Occasionally someone comes on a hardware forum and asks for help with the terms video card vs graphics card, and apologizes for possibly asking a n00b question. The thing is, it’s not a bad question at all. While there’s technically no difference between them today, in retro computing, there was a difference. And even in modern times, the two words certainly imply different things. So let’s dig in.
Video card vs graphics card, today
We’ll talk about today first, since the video card vs graphics card difference today is like the difference between a violin and a fiddle. When playing classical music, it’s a violin. When playing country music, it’s a fiddle. Same instrument, different setting.
When the integrated graphics on your motherboard prove inadequate and you buy a plug-in card so Youtube videos will play back without stuttering and web pages will render faster, or other 2D computing tasks, and you pay $50 or less for it, all of that implies a video card.
When you buy an expensive card with a high-end GPU in it for 3D tasks, whether it’s business work like CAD or hobbyist use like gaming, and you pay $100 or more for the card, you’re more likely to call it a graphics card.
That $100 card will play Youtube videos just fine, and it will probably spend some time doing that kind of stuff too. And you can play games on a $35 video card if you turn the detail down enough. It’s just a matter of whether you’d be happy with it.
The future of inexpensive video cards
AMD’s integrated video started to improve around 2011, which was a boon for budget PCs since you could get decent video and a cheap CPU and have a nice budget PC.
Intel realized they were ceding a market to AMD, so they followed suit with better integrated graphics in its Sandy Bridge series of CPUs in early 2016. This lessened the market for sub-$50 video cards, since both CPU makers offered integrated graphics that were at least as good as the sub-$50 video cards, perhaps even beating the $50 cards.
But as long as there’s a gap in 2D performance between integrated video and entry-level graphics cards, there will be a market for something in between. At the very least, there’s a market to outfit the millions of pre-Sandy Bridge PCs in the used pipeline with something better to build cheap gaming PCs.
Video card vs graphics card in the 1990s
Things were different in the 90s. In the mid 1990s, 3dfx Interactive produced a chipset to accelerate 3D graphics for arcade machines. By 1996, memory prices dropped to the point where they could release an affordable product for PCs based on the chipset. They produced a PCI expansion card with its Voodoo chipset on it, 4 megabytes of RAM, and the other necessary support hardware. Like a modern graphics card, these cards accelerated 3D processing by offloading those tasks from the CPU. This emerging market was a popular topic in the early days of Tom’s Hardware Guide.
The difference between a 3dfx Voodoo graphics card and a modern graphics card was that the Voodoo cards only did 3D processes, through a proprietary API called Glide. It plugged in next to a regular video card, and then you plugged in a pass-through cable to connect the two cards. Your computer continued to use the regular video card for most tasks. It would switch to the 3dfx Voodoo card when you loaded a game that could use, or be made to use, the Glide API for 3D rendering.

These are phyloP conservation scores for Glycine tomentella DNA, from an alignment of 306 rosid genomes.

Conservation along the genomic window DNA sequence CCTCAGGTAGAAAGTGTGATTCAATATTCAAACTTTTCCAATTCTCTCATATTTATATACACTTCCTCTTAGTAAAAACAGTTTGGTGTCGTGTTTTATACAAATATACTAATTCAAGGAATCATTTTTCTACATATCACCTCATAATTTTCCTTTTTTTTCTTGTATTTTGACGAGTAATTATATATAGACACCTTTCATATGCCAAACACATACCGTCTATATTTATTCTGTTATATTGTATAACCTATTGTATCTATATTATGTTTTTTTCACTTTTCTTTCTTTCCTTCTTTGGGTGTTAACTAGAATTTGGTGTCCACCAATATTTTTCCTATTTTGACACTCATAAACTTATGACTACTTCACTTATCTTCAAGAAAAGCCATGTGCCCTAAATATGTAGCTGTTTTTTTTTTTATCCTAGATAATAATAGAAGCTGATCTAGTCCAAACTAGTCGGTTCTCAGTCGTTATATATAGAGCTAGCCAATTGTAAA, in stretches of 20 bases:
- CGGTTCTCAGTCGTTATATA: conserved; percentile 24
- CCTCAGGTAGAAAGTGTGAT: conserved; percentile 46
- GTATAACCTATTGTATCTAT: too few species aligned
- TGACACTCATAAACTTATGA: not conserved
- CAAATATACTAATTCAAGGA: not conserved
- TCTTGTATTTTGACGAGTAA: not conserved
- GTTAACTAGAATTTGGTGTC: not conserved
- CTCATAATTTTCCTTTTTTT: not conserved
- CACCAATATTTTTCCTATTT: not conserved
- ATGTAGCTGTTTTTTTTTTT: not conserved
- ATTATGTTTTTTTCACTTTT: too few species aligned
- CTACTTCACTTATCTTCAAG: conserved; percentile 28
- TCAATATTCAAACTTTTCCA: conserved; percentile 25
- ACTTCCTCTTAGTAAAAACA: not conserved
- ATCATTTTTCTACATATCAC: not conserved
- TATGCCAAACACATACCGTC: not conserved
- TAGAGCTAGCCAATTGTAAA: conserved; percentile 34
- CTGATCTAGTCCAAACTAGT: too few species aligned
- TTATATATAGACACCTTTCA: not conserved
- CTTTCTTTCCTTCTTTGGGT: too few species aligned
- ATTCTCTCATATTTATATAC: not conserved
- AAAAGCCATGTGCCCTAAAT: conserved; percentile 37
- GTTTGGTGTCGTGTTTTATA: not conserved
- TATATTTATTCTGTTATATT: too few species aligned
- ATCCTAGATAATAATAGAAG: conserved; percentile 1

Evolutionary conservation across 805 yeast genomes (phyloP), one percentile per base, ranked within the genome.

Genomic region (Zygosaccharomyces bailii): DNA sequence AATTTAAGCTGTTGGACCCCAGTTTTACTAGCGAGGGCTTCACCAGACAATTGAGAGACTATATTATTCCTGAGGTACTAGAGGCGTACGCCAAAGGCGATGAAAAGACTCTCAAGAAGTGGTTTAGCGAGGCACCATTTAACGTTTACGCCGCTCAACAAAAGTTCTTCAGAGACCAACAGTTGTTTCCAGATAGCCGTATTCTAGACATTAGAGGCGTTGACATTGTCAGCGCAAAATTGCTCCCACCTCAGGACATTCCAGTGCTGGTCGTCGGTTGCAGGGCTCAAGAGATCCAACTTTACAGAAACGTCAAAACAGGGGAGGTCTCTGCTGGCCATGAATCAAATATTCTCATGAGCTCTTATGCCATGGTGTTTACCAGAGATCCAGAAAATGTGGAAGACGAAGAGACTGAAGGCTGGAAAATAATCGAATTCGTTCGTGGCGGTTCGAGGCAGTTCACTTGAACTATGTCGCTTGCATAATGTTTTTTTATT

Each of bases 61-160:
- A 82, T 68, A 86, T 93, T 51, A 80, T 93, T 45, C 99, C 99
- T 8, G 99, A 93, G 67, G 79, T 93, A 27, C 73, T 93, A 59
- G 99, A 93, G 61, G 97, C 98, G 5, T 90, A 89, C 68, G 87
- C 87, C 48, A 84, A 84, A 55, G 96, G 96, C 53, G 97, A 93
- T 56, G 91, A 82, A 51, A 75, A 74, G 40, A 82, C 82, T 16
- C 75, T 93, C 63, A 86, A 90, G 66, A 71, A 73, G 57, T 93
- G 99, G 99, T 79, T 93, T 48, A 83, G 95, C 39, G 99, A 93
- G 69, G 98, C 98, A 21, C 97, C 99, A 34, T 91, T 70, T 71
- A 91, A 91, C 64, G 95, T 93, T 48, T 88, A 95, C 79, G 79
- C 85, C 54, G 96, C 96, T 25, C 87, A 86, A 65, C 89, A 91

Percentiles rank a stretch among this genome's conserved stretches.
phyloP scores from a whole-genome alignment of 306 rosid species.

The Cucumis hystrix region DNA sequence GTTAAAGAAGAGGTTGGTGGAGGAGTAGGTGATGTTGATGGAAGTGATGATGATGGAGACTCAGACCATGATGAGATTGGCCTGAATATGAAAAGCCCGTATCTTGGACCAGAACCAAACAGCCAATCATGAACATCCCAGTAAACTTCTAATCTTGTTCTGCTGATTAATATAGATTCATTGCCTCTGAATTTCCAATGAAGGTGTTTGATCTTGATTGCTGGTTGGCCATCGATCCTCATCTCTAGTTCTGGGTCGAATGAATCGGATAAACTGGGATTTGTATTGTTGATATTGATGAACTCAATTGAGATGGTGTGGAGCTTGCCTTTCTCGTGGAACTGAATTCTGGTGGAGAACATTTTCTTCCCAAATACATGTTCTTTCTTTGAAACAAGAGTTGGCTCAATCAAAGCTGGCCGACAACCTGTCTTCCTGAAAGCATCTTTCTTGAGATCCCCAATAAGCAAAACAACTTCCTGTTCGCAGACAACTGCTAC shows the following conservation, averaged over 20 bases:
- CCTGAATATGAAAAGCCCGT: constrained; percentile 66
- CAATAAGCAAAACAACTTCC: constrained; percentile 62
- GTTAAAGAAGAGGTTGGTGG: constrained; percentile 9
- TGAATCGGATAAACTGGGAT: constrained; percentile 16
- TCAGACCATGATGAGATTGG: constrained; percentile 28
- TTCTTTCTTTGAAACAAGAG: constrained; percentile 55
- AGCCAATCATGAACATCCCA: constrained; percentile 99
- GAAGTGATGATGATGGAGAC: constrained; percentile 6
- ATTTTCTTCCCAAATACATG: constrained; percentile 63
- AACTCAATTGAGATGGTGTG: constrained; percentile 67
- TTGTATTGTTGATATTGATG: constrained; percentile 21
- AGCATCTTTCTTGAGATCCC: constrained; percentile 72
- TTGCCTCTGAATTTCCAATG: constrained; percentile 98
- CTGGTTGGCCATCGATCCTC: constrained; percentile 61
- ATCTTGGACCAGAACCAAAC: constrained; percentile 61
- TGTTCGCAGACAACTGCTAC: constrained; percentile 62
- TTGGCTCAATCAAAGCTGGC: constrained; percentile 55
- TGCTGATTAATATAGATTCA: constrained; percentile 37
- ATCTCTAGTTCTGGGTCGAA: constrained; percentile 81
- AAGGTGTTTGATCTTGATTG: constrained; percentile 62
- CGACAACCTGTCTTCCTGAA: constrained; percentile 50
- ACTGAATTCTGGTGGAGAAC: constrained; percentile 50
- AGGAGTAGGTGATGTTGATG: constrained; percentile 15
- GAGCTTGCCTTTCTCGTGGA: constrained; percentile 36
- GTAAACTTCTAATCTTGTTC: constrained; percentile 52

The beginning of a new genre
The killer app for 3dfx products was the popular mid-90s game Quake. Other games quickly followed suit, of course, to take advantage of the growing installed base.
In 1998, 3dfx followed up with the Voodoo 2, which was faster, and allowed you to pair up multiple cards via SLI. There were some competing 3D/2D cards, notably based on technology from Nvidia and ATI. But for a while, enthusiasts preferred getting a Voodoo 2 and having their choice of 2D card. SLI turned out not to be cost-effective, but the concept returned in later years.
3D games existed before Quake, of course. The genre started several years earlier with Wolfenstein 3D, which would run on 286 and 386 machines. Its successor, Doom, was a huge success. But the availability of faster CPUs and dedicated 3D hardware allowed greater levels of detail and higher and a greater number of frames per second, giving smoother video.
Integrated cards and the end of an era
3dfx’s competitors went the 3D/2D route, and in time started to catch up with 3dfx in terms of performance. By 1999, with the release of the Voodoo 3, 3dfx was also going the combined 2D/3D route, so the era of separate video and graphics cards was essentially over. 3dfx disappeared soon afterward, partly because of a poorly executed merger with STB, a maker of graphics cards. So that’s why you don’t see 3dfx hardware today. 3dfx hardware is obsolete today but collectible. It turns up on Ebay with some regularity.
But for a few years during the Pentium II era, one could make a distinction between video vs graphics cards, and it helped define an era in the late 1990s.